"Mawage. Mawage is wot bwings us togeder today. Mawage, that bwessed awangment, that dweam wifin a dweam...And wuv, tru wuv, will fowow you foweva... So tweasure your wuv."
- The Impressive Clergyman, The Princess Bride
I have been married now for fifteen months. It still amazes me sometimes. I mean, I've been with my now wife, Amanda, for almost five years total, but I look at her sometimes, and I'm like I can't believe I'm somebody's husband.
I love the theme this week. Suggested by Wendell from Dell on Movies for Wandering through the Shelves' Thursday Movie Picks Meme, this is an exciting one to tackle. And a bit troubling. I couldn't decide how to mix-up my nearly ten original ideas. Which three should I go with? I decided on three vastly different movies that all feature a marriage as their driving force. All three of these marriages range from rocky, to say the least, all the way to downright scary.
Here they are, the first All in the Family Edition, my Thursday Movie Picks:
Coal Miner's Daughter (Michael Apted, 1980)
The Married Couple: Loretta and Doolittle Lynn
The Actors: Sissy Spacek and Tommy Lee Jones
This is another of my earliest movie memories. I watched this many times growing up, and it always stuck with me. And it's not Loretta Lynn's incredible music that drives this very musical film but her pretty much life-long relationship with her much older husband, Doo. Coal Miner's Daughter is one of the best biopics ever made. And I'm usually not a fan of them. Loretta Lynn grew up poor in Kentucky, one of eight children. At only fifteen, she married her husband, a rabble-rouser and moonshiner in his early twenties. The best of this story chronicles the early years of their marriage (and the age and experience difficulties) as they begin to raise a family, then continues as Doo helps Loretta find her voice, then, later, great fame. It's a full story of the ups-and-downs of life and marriage to the tune of 1960s country music. The work from Spacek and Jones is top-notch, and Spacek won the Best Actress Oscar for her work.
Natural Born Killers (Oliver Stone, 1994)
The Married Couple: Mickey and Mallory Knox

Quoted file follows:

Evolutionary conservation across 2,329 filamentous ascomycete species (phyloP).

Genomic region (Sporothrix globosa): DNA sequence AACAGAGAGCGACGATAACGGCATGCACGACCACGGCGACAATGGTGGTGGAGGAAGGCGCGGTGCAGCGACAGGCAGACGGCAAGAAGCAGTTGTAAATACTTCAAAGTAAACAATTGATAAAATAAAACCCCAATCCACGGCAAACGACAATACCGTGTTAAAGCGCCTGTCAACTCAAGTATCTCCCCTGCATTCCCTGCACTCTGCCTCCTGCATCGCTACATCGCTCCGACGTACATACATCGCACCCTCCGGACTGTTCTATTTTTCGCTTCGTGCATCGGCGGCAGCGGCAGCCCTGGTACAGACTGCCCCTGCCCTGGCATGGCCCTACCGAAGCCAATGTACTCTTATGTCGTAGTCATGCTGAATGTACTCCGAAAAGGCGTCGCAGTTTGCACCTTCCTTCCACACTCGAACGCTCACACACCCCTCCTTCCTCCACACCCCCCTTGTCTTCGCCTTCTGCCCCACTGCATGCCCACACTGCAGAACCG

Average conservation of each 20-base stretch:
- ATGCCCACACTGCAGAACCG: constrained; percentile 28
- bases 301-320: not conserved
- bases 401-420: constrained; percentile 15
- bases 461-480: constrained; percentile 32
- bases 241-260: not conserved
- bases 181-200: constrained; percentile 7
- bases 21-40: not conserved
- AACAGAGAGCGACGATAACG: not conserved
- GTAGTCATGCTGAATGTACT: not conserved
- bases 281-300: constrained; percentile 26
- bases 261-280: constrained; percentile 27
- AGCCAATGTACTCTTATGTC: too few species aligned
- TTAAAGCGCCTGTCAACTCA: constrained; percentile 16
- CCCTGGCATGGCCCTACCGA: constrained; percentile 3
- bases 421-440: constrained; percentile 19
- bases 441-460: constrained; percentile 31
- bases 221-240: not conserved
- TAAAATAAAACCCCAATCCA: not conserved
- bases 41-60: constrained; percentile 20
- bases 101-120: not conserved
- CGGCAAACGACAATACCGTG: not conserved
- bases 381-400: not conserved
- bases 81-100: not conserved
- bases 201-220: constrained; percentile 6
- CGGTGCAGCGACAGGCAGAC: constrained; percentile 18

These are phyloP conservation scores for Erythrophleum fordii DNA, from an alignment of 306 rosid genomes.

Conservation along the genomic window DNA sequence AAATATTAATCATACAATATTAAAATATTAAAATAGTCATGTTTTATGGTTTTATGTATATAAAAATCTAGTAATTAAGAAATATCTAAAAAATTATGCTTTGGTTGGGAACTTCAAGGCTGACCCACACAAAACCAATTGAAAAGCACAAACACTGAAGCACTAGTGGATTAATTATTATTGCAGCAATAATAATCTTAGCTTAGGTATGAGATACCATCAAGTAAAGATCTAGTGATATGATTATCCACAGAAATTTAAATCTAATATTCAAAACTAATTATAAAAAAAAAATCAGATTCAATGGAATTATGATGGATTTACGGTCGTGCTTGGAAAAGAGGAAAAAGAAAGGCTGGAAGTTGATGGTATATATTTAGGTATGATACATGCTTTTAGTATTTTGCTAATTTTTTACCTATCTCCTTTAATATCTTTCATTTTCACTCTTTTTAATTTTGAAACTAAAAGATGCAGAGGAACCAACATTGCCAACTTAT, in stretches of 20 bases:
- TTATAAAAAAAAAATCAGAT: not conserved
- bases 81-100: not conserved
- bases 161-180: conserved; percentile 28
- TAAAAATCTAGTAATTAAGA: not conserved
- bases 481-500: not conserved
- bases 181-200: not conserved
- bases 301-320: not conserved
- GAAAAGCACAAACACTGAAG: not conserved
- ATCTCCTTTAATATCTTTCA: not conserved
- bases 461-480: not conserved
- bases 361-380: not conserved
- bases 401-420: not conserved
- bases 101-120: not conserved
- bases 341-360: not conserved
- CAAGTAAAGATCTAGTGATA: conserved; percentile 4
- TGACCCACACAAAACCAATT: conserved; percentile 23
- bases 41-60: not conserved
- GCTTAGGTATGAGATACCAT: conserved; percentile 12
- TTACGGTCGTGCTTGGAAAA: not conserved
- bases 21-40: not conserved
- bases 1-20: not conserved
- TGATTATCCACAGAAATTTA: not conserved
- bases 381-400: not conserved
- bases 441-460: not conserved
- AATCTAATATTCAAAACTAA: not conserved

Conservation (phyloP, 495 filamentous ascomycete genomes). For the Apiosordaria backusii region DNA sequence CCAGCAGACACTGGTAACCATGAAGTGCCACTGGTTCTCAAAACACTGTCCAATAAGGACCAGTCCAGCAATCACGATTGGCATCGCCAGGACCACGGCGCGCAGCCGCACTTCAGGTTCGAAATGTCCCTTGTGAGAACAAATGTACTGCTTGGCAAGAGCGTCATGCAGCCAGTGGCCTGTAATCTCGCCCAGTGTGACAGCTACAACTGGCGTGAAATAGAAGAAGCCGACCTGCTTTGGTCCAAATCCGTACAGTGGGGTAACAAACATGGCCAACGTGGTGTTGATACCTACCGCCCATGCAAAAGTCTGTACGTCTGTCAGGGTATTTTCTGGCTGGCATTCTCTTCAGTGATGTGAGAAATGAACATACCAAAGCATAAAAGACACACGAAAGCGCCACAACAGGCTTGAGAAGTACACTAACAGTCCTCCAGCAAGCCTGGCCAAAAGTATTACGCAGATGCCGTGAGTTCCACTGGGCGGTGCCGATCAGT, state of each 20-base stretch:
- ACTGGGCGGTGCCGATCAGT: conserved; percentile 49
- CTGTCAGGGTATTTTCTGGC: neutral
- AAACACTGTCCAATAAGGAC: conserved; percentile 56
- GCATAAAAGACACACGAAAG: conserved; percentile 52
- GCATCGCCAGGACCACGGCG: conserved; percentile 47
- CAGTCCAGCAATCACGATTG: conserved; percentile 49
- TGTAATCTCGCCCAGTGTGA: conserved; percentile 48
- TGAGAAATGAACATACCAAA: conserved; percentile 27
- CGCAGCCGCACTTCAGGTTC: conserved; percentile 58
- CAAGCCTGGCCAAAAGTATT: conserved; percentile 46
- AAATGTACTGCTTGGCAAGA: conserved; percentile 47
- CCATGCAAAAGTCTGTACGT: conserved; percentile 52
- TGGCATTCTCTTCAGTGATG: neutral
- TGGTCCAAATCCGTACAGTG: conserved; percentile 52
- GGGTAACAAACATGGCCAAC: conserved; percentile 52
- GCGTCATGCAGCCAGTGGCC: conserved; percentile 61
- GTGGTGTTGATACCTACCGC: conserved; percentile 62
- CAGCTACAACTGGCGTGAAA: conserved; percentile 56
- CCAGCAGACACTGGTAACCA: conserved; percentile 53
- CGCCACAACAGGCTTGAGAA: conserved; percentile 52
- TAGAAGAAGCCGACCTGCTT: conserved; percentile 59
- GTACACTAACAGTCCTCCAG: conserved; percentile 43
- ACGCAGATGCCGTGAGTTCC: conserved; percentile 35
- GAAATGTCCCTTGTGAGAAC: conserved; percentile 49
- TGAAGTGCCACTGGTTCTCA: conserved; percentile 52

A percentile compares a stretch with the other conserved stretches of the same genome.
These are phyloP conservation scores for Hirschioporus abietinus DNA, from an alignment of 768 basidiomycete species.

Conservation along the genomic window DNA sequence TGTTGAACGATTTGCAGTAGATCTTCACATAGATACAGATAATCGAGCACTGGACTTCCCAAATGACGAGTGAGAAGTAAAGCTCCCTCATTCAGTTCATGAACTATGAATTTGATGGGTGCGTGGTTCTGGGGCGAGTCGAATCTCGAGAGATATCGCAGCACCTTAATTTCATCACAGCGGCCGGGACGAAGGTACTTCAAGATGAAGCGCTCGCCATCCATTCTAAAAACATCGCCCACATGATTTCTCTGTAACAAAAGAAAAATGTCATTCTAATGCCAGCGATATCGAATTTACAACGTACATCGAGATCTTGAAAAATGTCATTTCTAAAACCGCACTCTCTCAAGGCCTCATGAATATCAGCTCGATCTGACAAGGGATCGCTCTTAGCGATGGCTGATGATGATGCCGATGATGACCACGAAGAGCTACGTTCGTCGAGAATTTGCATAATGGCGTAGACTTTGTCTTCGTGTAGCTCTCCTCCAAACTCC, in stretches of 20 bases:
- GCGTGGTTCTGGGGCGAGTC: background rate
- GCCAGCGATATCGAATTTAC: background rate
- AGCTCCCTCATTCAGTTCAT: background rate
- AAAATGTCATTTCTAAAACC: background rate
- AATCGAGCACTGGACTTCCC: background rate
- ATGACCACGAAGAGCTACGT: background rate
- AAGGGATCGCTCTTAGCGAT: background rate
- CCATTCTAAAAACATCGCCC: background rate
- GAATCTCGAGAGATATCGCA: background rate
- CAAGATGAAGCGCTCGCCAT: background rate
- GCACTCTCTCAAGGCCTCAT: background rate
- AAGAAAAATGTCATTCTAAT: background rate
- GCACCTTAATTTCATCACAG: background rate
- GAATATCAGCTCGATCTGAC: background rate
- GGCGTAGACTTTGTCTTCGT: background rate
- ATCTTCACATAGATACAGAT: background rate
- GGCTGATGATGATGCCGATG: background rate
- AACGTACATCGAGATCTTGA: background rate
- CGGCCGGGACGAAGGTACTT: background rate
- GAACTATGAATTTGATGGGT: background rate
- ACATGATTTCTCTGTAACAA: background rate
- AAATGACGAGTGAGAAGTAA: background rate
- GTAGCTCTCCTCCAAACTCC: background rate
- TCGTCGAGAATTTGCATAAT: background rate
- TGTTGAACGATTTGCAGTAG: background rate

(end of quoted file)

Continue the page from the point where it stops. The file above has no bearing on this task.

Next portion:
The Actors: Woody Harrelson and Juliette Lewis
Oliver Stone's shockingly violent and fast-paced critique of modern society (circa 1993) is one of the most daringly unique mainstream movies ever made. At the center is the intense love between its heroes, a psychotic couple with darkly troubled pasts on a mass-murdering rampage across America. Just like Mickey and Mallory, the film exists in a world its own, as if it's inside the mind of the two killers. The "wedding" scene is incredibly memorable, blending Stone's constantly moving and oddly-angled camera with animated blood dripping into a river. "We got the road to hell in front of us," Mickey says. Taking the ideas set forth in movies like Arthur Penn's Bonnie and Clyde and Terrence Malick's Badlands, Stone amps up the killer lovers idea for a more satirical effect in a time in our history when nobody could seem to do anything but bitch about violence in the media. He sure showed 'em.
Gone Girl (David Fincher, 2014)
The Married Couple: Nick and Amy Dunne
The Actors: Ben Affleck and Rosamund Pike
Since this movie (one of the true best of 2014) got hosed by the Academy Awards, I figured why not give it some love here. Despite the craziness of its main characters, Gillian Flynn's 2012 novel is one of the truest accounts of modern relationships out there. I can't imagine there's anything close. I downplayed that aspect, for some reason, in my original review (which can be read here), but it is what this movie is about. It is a scarily extreme version of what happens when couples grow apart, while at the same time, it gives us a look at the televised exploitations of missing persons and murdering husbands people so often latch onto thanks to Nancy Grace-types, like this story's Ellen Abbott (Missy Pyle). Flynn's screenplay could not have found a better director than Fincher for this material. It's a procedural of a romance, as "Amazing" Amy loves her games and puzzles, and it contains unspeakable crimes in the name of love and revenge that no one but Flynn has imagined before. Gone Girl is a special film deserving of much more praise than it has gotten as far as this awards season is concerned.